In gold, the Commercial net short position increased by a further 8,863 contracts, or 886,300 troy ounces---and it now stands at 4.19 million ounces.  This is still a very low number, but it's not going in the right direction.  Ted says that JPMorgan's long-side corner has dropped by a substantial amount, and is now down to 5.7 million ounces, so it's obvious that JPMorgan has not been waiting to sell it long positions at big profits, but has been selling to cap the price ever since the current rally began when the low was set back on December 19.
Combining the two COT Reports, what it shows is that since December 24, despite the big JPMorgan et al-engineered blast down to new lows on December 31, the Commercial net short position in silver has blown out by almost 6,000 contracts---and the short position in gold has increased by over 15,000 contracts.
I'm going to be very interested in what Ted Butler has to say about all this to his paying subscribers later today---and I'll steal anything I find of interest for my Tuesday column.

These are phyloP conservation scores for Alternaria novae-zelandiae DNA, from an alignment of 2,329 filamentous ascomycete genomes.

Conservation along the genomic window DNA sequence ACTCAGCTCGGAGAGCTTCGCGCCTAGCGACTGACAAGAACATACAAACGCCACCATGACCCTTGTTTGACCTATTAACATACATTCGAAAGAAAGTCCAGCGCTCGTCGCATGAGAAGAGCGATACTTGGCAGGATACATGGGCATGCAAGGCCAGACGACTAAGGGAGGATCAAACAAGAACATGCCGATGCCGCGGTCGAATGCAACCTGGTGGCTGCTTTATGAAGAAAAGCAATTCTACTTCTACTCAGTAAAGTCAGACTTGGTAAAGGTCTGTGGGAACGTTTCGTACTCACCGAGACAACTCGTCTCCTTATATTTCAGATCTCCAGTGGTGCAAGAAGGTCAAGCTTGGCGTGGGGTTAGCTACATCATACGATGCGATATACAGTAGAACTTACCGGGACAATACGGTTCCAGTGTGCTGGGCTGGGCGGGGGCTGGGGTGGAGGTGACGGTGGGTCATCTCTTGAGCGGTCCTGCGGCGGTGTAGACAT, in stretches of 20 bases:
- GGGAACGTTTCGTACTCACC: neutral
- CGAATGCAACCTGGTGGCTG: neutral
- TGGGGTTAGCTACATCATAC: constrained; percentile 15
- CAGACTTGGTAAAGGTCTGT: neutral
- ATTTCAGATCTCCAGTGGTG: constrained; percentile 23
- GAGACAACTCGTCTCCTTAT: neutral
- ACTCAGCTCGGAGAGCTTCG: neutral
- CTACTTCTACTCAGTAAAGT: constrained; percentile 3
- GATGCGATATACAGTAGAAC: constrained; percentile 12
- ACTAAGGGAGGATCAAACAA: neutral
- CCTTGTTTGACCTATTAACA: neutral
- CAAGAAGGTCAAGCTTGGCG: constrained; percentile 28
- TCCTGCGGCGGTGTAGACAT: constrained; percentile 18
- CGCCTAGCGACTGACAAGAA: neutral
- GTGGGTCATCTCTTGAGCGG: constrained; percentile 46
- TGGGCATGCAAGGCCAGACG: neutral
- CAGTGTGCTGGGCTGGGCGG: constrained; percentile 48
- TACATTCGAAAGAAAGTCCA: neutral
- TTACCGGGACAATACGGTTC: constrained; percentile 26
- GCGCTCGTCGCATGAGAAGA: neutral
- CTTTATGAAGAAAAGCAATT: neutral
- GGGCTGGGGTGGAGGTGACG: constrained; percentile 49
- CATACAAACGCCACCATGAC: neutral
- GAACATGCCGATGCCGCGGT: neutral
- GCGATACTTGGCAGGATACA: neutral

I'll have more to say about this in The Wrap section further down.
And now for the January Bank Participation Report [BPR].  This data is extracted directly from Tuesday's [January 7] Commitment of Traders Report---and what it shows for this one day a month, is the Comex long and short futures positions in all commodities held by all the banks in the world.  If there was one report [besides the COT Report] that "da boyz" could make disappear off the face of the earth, it would be this one---and for the obvious reason---they don't like being caught buck naked, even if it's only for one day a month, as it shows what they're up to---especially in the precious metal market.
In gold, 4 U.S. banks were net long the Comex futures market by 39,259 contracts---and that's way down from the big 57,408 net long position they held in the December report.  Most of this change has occurred since gold's low on December 19, as JPMorgan et al have been selling heavily to contain the rally since that date.